A microlending company was grateful for the greenlight to resume operations in certain areas, until it got hold of the DOLE Advisory No. 18, series of 2020. The guidelines made clear that employers shall shoulder the cost of COVID-19 prevention and control measures in the workplace. From testing to disinfection facilities to hand sanitizers, to personal protective equipment and signages, to proper orientation and training of workers, employers will have to take the lead and cannot charge any of the costs to employees. No doubt this will hit the bottom line of any company, but for micro and small businesses, will this bring them faster to their knees (if they are not yet kneeling)?

It looks like the worst is yet to come, and we all need to brace ourselves to survive not only this pandemic but even the next pandemic to come. There is no easy way to navigate the rough waters ahead, but there are three things that can help you, your wallet, and your family to ride it out.

#1 Know all the "ayuda" and benefits you are entitled to. [BOLD]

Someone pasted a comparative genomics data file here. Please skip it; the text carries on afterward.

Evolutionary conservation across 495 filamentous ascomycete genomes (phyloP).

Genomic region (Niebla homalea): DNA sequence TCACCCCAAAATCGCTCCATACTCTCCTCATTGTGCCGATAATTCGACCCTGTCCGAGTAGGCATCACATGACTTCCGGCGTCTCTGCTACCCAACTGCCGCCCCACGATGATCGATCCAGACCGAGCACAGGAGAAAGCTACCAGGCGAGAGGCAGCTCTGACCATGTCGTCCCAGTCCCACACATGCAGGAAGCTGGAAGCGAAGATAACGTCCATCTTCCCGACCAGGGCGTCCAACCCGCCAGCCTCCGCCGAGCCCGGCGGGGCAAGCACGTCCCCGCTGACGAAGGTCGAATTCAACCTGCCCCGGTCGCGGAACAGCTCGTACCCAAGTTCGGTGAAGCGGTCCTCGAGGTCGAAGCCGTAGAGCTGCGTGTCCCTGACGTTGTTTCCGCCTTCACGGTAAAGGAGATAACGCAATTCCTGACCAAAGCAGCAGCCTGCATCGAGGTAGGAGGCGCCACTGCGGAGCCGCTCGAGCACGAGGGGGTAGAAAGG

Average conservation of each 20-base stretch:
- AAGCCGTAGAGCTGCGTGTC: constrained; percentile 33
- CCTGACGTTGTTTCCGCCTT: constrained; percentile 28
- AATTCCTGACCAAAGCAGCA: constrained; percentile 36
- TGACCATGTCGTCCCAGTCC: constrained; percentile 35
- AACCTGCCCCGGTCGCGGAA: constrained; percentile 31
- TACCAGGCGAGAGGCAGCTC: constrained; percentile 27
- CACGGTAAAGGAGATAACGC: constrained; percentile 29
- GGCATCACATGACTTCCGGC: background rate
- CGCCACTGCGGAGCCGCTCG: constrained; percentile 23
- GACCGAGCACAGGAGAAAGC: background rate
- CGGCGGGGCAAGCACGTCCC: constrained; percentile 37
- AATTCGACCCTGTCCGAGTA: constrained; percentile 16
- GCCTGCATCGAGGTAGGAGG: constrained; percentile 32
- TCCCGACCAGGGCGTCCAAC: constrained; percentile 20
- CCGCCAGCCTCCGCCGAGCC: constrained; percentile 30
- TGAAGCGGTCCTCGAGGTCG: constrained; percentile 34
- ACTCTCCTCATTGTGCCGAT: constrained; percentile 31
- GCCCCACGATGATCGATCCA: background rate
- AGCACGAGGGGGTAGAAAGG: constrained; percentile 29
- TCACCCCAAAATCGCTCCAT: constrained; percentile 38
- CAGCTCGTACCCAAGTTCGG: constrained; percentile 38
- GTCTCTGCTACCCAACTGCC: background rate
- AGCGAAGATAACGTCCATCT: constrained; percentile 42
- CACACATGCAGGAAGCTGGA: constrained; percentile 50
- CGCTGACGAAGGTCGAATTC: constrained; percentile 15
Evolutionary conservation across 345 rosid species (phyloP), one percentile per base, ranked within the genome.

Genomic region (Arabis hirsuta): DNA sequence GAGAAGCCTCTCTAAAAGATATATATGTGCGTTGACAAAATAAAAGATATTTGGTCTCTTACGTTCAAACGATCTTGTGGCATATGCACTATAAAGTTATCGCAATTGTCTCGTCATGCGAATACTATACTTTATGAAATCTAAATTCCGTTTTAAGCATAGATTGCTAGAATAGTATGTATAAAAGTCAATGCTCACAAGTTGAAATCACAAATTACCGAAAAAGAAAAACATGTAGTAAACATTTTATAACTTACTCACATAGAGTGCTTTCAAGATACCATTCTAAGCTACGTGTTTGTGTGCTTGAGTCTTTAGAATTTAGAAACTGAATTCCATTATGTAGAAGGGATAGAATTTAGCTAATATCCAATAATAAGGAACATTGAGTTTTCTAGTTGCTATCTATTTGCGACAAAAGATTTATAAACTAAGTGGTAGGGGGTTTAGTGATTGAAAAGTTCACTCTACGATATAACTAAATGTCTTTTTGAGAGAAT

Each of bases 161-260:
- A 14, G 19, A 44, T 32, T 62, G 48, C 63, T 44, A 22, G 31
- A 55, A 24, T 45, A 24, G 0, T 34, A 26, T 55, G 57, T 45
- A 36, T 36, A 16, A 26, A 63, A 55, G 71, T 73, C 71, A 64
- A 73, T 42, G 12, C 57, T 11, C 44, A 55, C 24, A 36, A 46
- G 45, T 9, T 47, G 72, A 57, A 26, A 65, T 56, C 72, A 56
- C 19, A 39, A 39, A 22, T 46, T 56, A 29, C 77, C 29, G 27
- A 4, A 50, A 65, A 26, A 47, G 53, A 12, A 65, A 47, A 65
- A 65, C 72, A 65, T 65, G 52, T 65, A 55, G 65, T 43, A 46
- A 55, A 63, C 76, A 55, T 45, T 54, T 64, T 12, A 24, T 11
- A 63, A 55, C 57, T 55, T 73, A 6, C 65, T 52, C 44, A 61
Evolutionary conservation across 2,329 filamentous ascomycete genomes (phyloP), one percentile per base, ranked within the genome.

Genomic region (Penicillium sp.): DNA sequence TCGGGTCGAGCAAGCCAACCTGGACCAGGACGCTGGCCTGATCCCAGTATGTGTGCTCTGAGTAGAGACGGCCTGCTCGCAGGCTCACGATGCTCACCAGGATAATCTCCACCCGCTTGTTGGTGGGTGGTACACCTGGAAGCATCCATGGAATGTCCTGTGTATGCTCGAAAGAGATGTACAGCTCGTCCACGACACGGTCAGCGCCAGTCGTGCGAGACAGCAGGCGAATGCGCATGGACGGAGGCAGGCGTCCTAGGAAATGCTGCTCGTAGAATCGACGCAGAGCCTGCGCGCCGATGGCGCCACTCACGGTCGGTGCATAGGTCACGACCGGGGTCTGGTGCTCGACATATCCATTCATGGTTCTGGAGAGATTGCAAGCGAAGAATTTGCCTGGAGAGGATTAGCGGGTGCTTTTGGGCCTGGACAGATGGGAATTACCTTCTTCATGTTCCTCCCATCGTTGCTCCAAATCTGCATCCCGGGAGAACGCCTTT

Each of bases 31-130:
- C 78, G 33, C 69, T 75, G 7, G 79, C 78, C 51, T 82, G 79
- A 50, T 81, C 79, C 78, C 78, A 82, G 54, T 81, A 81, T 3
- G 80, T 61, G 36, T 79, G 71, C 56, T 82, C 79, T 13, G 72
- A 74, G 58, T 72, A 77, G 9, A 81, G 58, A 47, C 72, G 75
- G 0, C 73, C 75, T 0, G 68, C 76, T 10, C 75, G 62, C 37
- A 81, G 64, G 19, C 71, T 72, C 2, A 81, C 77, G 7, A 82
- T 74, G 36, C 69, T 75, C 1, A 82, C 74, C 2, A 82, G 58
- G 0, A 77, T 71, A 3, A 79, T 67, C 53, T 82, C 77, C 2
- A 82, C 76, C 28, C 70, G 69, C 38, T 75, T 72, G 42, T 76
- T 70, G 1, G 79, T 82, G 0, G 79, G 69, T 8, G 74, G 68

At the national level, the government has been distributing cash relief to Filipino families through the Department of Social Welfare and Development (DSWD) and DOLE. However, not all are qualified and in the case of DOLE, many workers were advised that the funds have run out.

The Social Security System is also providing a cash benefit to enrolled members, and this appears to be more efficiently distributed. Your employer must apply for you, and the cash will be deposited to your nominated bank account. To qualify, you must not have received any salary during the ECQ.

At the local government level, mayors of areas under ECQ and MECQ have introduced their own cash aid programs. In Makati City, Mayor Abby Binay announced some 500,000 residents will each receive P5,000. In Pasig City, Mayor Vico Sotto are giving families P8,000 each. In other cities, help comes in the form of food packages.